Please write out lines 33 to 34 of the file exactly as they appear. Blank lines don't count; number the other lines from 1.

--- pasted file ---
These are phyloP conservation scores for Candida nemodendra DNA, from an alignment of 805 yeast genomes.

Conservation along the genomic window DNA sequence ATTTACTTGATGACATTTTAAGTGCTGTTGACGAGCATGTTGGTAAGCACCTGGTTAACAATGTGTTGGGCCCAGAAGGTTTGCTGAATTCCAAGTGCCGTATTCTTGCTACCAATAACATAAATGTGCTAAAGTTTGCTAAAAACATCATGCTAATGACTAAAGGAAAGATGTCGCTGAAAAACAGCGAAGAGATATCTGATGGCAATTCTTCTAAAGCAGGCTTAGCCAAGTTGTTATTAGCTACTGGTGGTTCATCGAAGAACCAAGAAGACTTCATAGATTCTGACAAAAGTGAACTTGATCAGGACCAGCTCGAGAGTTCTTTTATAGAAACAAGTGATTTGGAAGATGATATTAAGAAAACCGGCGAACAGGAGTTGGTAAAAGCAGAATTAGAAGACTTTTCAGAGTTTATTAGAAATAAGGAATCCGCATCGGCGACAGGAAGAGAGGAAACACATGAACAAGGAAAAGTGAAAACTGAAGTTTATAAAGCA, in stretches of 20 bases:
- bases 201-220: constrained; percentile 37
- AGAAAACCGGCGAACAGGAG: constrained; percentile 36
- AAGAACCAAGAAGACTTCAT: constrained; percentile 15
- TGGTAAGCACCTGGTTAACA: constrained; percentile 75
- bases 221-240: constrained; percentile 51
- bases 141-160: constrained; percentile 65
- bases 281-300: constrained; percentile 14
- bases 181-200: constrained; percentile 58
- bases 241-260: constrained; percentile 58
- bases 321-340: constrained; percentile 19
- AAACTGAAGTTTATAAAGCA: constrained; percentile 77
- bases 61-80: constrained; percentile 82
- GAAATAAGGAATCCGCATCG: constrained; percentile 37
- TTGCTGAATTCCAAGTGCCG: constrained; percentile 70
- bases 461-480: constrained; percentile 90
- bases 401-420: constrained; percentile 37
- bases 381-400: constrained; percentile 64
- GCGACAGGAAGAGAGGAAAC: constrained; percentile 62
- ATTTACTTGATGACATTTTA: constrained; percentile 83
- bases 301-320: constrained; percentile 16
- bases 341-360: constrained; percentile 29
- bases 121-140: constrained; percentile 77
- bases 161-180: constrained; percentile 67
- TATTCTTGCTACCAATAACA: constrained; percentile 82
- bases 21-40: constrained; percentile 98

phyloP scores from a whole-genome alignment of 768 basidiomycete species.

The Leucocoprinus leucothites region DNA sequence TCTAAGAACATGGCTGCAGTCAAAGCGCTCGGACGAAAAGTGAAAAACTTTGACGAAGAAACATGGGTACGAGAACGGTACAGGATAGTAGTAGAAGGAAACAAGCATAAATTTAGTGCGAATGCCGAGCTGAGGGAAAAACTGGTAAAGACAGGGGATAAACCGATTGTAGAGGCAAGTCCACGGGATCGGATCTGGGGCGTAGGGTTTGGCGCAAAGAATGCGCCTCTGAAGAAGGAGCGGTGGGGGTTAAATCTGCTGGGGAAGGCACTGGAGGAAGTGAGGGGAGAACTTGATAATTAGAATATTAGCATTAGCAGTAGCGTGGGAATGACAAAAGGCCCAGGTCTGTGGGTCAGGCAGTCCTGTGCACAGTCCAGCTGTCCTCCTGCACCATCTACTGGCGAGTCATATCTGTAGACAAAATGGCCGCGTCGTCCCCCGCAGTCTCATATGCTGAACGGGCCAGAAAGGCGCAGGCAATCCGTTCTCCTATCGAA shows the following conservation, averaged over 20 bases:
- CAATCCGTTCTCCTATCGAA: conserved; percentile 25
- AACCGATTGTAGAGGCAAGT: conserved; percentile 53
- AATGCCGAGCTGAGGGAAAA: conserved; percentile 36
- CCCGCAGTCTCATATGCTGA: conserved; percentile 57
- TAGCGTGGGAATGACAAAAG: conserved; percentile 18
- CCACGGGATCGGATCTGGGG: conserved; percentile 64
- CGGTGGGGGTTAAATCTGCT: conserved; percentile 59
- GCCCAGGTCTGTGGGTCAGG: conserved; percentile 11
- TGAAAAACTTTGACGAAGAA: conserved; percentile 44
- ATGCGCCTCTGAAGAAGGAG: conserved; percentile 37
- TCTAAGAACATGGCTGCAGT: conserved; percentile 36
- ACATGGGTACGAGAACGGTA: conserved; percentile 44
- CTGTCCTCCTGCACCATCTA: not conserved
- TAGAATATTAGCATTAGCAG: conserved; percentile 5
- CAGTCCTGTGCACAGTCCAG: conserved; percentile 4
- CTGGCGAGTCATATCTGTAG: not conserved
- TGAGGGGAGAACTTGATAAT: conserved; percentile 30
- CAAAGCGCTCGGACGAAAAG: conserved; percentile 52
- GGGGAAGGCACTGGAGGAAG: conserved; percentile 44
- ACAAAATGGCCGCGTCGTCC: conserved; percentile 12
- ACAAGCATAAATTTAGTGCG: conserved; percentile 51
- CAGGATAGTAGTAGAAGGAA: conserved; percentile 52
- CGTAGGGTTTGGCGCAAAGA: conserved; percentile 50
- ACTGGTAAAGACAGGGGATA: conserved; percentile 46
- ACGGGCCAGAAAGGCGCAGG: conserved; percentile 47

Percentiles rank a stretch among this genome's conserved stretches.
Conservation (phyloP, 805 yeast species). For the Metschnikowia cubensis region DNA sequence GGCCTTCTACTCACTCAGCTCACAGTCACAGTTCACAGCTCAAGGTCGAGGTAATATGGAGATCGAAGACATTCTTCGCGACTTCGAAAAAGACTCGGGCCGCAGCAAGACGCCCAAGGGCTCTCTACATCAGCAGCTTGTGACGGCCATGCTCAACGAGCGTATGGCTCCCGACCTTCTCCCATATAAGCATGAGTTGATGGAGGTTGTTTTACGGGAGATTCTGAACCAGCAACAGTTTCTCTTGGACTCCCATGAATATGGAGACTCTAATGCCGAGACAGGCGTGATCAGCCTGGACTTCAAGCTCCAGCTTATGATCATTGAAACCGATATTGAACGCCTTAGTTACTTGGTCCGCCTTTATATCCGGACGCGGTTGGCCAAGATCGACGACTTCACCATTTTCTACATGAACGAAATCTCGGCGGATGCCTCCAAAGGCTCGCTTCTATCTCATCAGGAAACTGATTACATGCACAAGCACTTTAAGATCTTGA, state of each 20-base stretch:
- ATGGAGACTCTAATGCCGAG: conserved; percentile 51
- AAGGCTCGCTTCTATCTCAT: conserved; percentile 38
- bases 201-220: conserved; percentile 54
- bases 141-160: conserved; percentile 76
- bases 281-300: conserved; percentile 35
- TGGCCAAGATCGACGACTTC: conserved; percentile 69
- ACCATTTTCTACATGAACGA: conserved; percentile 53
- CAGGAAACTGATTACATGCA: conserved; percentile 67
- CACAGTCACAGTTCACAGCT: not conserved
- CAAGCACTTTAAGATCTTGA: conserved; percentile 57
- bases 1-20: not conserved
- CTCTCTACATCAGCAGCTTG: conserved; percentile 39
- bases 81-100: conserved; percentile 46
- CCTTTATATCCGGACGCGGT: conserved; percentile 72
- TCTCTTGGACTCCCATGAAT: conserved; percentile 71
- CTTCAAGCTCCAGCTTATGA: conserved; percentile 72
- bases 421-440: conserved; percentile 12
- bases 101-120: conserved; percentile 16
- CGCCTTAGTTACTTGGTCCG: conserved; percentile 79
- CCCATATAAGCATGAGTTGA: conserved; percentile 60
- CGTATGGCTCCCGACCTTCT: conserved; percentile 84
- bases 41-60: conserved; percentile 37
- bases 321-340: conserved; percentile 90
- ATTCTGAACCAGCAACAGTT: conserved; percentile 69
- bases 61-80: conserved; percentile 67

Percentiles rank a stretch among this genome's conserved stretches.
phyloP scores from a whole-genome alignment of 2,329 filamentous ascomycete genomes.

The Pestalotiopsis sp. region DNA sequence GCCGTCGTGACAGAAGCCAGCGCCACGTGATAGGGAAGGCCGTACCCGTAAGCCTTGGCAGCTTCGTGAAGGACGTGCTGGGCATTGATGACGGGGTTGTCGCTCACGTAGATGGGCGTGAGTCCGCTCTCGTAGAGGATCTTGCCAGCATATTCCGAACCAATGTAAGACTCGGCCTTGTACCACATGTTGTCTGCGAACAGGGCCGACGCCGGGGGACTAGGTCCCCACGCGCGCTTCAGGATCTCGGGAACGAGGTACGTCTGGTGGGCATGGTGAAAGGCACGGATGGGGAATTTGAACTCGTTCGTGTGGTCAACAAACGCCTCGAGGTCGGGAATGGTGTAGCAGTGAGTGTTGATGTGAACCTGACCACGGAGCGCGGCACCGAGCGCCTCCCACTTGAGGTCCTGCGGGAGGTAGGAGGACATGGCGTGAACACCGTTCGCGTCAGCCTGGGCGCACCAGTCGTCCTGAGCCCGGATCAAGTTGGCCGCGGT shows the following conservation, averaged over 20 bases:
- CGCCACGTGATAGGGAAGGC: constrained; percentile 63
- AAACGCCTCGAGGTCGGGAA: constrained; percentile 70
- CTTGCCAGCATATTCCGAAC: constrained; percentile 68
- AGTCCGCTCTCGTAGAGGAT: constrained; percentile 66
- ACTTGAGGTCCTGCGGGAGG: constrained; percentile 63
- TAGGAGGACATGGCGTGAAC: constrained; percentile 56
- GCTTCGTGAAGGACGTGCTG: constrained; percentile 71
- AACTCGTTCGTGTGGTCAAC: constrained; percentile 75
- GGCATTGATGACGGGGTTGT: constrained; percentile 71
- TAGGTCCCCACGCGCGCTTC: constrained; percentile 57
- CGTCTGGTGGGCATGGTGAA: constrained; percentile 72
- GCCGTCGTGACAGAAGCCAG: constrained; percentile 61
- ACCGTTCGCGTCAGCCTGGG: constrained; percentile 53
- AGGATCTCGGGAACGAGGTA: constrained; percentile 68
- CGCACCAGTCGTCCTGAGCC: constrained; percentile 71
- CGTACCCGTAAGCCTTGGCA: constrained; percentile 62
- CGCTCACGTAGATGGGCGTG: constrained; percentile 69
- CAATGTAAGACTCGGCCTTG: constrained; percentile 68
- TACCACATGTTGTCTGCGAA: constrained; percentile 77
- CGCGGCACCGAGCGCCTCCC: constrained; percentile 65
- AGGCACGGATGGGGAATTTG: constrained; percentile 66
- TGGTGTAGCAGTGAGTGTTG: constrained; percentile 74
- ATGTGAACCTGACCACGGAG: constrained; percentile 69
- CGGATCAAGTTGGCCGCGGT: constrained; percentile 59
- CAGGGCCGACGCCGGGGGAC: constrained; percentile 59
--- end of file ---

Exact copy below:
- CCCGCAGTCTCATATGCTGA: conserved; percentile 57
- TAGCGTGGGAATGACAAAAG: conserved; percentile 18